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Medically reviewed by Last updated on Apr 2, 2024.

What is laryngospasm?

Laryngospasm is the tightening of the muscles that surround your vocal cords (larynx). This prevents air from getting into your lungs. Laryngospasm usually only lasts a few seconds and gets better on its own. Laryngospasm that does not improve on its own is a life-threatening emergency.

What causes laryngospasm?

The cause of laryngospasm may not be known. Tubes or instruments placed in your airway during surgery may cause laryngospasm. Laryngospasm may also happen when tubes are removed from your airway or stomach after surgery. The following may increase your risk for laryngospasm:

What are the signs and symptoms of laryngospasm?

How is laryngospasm treated?

Your healthcare provider may treat conditions that increase your risk for laryngospasm, such as acid reflux. A speech therapist may teach you breathing exercises to help prevent laryngospasm. A laryngospasm that becomes life-threatening may be treated with any of the following:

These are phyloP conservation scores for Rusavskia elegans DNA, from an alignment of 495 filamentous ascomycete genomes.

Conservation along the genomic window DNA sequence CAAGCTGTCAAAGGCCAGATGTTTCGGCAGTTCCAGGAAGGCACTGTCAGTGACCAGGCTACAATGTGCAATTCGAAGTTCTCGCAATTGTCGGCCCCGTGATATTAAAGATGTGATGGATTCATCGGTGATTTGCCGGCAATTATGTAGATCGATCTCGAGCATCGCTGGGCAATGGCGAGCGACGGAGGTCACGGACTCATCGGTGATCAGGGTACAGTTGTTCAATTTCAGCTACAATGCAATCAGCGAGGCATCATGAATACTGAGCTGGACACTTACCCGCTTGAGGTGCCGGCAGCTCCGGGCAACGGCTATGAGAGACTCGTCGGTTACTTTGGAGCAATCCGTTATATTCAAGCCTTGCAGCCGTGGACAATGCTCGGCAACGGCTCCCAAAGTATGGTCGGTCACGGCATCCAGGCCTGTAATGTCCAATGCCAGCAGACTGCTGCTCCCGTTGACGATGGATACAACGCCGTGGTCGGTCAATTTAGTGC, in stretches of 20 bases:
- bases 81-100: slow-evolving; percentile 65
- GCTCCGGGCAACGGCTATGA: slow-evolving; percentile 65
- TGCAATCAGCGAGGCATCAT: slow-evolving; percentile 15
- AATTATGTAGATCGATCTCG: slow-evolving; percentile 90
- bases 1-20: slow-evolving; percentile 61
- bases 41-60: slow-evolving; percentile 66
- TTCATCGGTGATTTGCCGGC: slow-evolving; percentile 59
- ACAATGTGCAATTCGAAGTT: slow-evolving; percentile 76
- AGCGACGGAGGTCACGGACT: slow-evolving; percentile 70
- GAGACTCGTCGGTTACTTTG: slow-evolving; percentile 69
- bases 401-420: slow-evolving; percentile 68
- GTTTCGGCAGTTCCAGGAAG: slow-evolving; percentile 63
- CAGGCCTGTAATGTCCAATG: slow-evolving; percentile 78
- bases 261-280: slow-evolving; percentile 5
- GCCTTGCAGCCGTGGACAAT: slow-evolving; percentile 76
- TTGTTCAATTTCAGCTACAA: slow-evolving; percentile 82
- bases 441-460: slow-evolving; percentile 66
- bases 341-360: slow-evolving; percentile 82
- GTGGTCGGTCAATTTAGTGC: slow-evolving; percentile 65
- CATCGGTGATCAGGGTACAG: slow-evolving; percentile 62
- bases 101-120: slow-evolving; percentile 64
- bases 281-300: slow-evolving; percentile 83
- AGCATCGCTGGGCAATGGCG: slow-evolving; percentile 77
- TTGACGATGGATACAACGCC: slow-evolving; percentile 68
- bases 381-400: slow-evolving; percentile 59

Have someone call your local emergency number (911 in the US) for any of the following:

When should I call my doctor?

Care Agreement

You have the right to help plan your care. Learn about your health condition and how it may be treated. Discuss treatment options with your healthcare providers to decide what care you want to receive. You always have the right to refuse treatment. The above information is an educational aid only. It is not intended as medical advice for individual conditions or treatments. Talk to your doctor, nurse or pharmacist before following any medical regimen to see if it is safe and effective for you.

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Further information

Always consult your healthcare provider to ensure the information displayed on this page applies to your personal circumstances.